Matthew 3; Luke 3; & Mark 1:1-11
Dunk or sprinkle? Dunk or sprinkle? That is the question.
To start, it’d be wise to give an introduction to the crew that’s going to pop up in opposition during the rest of Jesus’ life: the Pharisees. I’ll elaborate on their wonderful attributes as they are relevant to the stories as we go, but suffice it at this time to say that they are a non-priestly group of enthusiasts who went about enforcing both Mosaic law and extra-scriptural traditions of rites and duties. Think of them as sort of a Red Guard or Taliban of Roman Judea.
Now, specific to this story, why is Jesus getting baptized? Does Jesus need to be reborn? Does He need to be cleansed? Of course not. This emphasizes to me the notion that baptism is not a means of spiritual renewal but a symbol. There are Christian-esque groups that claim baptism is an essential element of salvation, but that’s too works-based. Jesus underwent baptism not as a means of cleaning sin but as a living symbol both that we should be cleansed and that He would descend into Hell on our behalf only to rise again.
Add this baptism also to the list of actions Jesus takes that parallel phases of Israel’s history. Here, He wades into the Jordan as a step towards bringing forth the Kingdom of God in the same way that the Jews crossed the Jordan to enter the promised land.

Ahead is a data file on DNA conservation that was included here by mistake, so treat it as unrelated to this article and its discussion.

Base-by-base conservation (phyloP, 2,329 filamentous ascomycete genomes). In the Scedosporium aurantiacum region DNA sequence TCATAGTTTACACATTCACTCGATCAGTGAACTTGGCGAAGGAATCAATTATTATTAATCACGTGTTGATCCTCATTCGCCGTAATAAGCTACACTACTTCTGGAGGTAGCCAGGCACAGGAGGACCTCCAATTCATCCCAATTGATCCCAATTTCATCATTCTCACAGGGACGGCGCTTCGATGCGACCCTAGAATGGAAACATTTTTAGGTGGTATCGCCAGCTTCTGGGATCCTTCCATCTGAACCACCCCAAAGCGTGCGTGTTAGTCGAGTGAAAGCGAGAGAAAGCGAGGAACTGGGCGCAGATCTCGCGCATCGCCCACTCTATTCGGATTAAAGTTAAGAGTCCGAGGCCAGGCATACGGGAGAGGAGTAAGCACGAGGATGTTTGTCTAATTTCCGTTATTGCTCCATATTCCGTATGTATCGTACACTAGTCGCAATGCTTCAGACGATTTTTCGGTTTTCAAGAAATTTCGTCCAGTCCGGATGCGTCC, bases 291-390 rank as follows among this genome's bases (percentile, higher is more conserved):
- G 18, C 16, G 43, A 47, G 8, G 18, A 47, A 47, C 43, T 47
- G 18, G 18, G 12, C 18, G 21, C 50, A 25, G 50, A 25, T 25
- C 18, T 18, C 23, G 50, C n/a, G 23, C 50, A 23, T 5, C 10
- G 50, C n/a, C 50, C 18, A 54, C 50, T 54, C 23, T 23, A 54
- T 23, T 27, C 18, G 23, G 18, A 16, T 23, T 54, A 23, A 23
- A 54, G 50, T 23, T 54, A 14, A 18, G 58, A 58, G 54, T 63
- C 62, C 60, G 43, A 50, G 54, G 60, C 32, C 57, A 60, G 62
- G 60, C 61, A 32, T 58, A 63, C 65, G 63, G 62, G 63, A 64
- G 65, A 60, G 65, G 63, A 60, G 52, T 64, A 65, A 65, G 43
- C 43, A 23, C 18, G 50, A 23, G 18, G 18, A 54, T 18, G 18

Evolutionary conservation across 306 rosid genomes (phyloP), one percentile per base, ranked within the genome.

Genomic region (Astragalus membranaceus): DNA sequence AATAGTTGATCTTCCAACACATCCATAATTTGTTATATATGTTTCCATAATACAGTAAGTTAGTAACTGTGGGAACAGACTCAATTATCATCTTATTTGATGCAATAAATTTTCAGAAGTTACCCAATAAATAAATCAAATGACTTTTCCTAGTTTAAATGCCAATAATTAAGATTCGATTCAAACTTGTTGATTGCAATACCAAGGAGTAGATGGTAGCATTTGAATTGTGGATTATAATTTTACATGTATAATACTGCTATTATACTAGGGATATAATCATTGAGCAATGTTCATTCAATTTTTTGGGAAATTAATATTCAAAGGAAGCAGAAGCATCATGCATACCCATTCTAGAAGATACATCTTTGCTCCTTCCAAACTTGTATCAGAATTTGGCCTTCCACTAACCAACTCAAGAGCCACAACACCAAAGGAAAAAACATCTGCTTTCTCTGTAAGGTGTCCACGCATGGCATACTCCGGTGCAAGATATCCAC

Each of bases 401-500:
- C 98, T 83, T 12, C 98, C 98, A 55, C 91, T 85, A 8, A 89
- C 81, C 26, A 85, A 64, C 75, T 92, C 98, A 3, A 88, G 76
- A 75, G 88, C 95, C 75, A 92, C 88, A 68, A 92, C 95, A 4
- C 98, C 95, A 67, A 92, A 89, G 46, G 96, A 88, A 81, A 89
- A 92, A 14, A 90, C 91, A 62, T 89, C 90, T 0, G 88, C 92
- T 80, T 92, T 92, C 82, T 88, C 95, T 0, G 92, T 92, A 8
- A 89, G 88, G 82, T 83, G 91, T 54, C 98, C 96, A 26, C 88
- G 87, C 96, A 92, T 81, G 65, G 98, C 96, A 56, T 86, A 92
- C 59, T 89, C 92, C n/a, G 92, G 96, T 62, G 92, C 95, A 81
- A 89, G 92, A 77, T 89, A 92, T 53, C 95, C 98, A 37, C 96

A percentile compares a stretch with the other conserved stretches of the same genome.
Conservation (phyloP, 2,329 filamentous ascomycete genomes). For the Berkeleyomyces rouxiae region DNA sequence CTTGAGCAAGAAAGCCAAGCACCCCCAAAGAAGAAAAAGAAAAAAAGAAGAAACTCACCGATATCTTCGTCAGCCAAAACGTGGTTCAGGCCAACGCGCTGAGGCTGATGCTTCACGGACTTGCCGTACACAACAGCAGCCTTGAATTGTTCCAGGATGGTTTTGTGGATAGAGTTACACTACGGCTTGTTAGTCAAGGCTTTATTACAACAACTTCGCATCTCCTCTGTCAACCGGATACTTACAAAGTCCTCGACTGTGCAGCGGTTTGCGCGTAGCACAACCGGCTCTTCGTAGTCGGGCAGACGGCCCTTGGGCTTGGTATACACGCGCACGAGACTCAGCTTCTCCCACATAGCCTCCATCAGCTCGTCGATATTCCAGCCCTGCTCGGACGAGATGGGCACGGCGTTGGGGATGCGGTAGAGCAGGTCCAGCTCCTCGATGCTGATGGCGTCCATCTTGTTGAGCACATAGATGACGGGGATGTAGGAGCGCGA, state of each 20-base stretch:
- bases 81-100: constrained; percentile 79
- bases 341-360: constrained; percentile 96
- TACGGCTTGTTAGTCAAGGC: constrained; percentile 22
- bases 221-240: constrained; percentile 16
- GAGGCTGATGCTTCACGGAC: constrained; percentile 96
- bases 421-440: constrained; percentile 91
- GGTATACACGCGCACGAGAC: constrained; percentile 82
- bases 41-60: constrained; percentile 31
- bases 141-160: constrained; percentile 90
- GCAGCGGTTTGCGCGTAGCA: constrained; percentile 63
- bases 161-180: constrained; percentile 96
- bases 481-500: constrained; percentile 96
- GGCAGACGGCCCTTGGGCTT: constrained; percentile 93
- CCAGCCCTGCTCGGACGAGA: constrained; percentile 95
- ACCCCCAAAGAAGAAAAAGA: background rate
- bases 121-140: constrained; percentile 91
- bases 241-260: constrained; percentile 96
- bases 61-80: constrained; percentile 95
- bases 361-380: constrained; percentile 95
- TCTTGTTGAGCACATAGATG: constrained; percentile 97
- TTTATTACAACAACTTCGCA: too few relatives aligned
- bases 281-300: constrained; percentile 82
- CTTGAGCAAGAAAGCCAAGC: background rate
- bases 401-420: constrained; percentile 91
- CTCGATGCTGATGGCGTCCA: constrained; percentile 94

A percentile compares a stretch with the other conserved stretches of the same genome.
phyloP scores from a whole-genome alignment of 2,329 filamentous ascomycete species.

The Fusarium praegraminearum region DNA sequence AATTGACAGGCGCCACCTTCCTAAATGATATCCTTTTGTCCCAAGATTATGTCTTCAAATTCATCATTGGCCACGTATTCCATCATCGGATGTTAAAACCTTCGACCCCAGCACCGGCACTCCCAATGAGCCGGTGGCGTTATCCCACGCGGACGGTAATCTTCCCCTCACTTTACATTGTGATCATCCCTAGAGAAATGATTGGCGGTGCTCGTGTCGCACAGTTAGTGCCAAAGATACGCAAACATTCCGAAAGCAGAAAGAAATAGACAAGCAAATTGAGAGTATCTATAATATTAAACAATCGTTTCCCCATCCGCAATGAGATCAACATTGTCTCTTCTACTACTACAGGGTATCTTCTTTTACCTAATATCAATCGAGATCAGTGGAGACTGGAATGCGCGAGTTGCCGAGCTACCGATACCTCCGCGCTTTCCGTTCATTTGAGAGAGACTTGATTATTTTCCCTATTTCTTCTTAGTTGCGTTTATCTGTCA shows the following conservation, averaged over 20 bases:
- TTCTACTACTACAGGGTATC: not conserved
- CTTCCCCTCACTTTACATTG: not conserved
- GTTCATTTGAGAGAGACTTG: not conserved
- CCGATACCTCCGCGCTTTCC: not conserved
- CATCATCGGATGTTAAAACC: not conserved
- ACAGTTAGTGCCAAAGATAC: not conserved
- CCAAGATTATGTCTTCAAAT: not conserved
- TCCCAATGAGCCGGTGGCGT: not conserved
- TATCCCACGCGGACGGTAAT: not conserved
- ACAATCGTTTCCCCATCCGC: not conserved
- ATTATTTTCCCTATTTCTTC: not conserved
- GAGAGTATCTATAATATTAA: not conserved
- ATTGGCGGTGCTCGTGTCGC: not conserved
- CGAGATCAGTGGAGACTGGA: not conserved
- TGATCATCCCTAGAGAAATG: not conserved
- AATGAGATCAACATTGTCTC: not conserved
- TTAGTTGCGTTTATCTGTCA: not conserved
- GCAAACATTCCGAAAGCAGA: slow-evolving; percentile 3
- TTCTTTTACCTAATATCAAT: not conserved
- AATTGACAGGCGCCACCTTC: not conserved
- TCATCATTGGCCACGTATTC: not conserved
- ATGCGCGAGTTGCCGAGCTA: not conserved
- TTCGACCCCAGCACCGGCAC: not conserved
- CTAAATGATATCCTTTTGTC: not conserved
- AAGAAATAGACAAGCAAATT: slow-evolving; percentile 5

Lastly, this is the first moment where all three persons of the Godhead are simultaneously present and explicitly mentioned. Jesus rises from the water, the Spirit descends upon Him, and the Father speaks out His approval of Jesus’ ensuing ministry. I’ve always envisioned this moment as the point where God revealed that He was three.
It’s as if He were a cube, oriented in such a way that only one side (the Father) was visible to humanity. For all intents and purposes, He was a 2-d square. This moment is where He rotates in such a way that now they see three sides for the first time and realize that God is 3-d.
Notice that, in my diagram, New Testament God is not different from Old Testament God; He has just revealed new aspects of Himself to us. Also, the diagram suggests that there may be other aspects that we have yet to see. Now, I’m certainly not arguing that the Trinity is an incomplete picture of the Godhead (especially since there’s so much emphasis on the perfection of the number 3 in the Bible), but I am open to the idea that there are elements of God that are unfathomable to us on this side of Heaven.